Housing: The Dalit habitations in the state of Odisha are very well demarcated by its look from outside. Most of the houses are single room and without any separate facility such as kitchen, store room, drawing room, bed room and bath room etc. NSS 76th round report 2018 revealed that 59 percent of rural household living in Puuca houses, 23 percent in semi-puuca, and 16 percent in Kacha houses in the state. It is unfortunate that for centuries together a majority chunk of Dalit population is being forced to live in the most undignified life .The housing policy of Govt. has not taken care of basic human needs and plan in a very discriminatory manner targeting the marginalized section of our society. There are two major housing schemes one by central Govt. that is PMAY (Rural) with state share and the other is Biju Pucca Ghara Yojana and for mining area and construction workers and MO Kudia. A survey found that many of the potential beneficiaries are deprived up getting house under such schemes because they have no land and there has been huge nepotism in the selection of beneficiaries at panchayat level. The houses have been not completed in time and there are number of houses being half made and remain incomplete due to administrative issues.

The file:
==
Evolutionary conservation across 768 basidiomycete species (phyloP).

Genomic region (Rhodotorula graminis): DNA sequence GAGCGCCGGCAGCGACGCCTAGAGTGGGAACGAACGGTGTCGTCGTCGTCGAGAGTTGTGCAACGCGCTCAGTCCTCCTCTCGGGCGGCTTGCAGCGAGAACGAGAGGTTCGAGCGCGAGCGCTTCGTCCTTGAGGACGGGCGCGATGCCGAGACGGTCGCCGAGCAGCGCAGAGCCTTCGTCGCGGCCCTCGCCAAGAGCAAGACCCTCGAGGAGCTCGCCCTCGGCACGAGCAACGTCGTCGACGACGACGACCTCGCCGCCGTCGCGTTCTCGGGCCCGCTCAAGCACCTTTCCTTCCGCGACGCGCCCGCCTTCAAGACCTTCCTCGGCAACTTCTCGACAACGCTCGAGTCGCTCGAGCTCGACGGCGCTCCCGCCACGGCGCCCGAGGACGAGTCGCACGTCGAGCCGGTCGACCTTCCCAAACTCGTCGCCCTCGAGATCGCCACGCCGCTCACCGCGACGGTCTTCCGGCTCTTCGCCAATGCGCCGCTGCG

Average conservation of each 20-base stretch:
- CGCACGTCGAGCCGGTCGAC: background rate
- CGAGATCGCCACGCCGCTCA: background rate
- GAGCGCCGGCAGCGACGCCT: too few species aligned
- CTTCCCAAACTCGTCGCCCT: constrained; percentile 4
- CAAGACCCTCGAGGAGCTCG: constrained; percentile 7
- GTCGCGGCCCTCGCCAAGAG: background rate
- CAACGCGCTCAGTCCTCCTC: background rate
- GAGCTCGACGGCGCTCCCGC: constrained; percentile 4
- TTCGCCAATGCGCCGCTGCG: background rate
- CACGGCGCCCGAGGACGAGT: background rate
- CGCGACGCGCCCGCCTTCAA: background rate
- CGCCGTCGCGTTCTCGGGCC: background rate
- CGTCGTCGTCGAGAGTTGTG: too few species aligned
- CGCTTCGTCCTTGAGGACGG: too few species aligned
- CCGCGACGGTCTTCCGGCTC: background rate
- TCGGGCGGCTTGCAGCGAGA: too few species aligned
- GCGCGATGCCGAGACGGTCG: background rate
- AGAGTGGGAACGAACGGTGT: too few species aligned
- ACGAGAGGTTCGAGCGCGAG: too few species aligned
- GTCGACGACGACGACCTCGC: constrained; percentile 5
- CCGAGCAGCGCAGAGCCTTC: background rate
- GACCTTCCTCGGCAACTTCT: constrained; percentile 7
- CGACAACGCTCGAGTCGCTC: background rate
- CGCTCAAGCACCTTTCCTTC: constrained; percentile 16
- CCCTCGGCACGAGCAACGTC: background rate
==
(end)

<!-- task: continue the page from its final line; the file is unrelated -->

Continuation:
Drinking water: The census 2011 only 7.5 percent of rural household had access to tap water where as it was 30.8 percent at national level. National Rural Drinking Water Supply Programme web site says only 26 percent of habitation in Odisha have piped water supply as on April 2018. Survey of 200 hamlets shows 7 percent of households have access to piped water facility where as 58 percent depend on tube well and 8 percent on wells and 8 percent on boring . Out of total tube well only 1 percent have solar tube well. About 1/3 of the hamlets have been facing serious water crisis in summer where mostly the Dalit women in summer still go to river beds and Nalas and other local ‘water’ sources to dig small pits to get water. Every day women have to walk and spend their quality time to fetch water, this has been a regular exercise in summer in a majority of the hamlets. In few hamlets the quality of water is not hygienic for consumption because of arsenic and iron contains. Dalit women in multi caste villages face discrimination while collecting water from common sources, a normalized practice for them now. In some places, the caste people wash the tube well used by Dalit women or sometimes Dalit women have to call some caste women to help get the water without touching the tube well.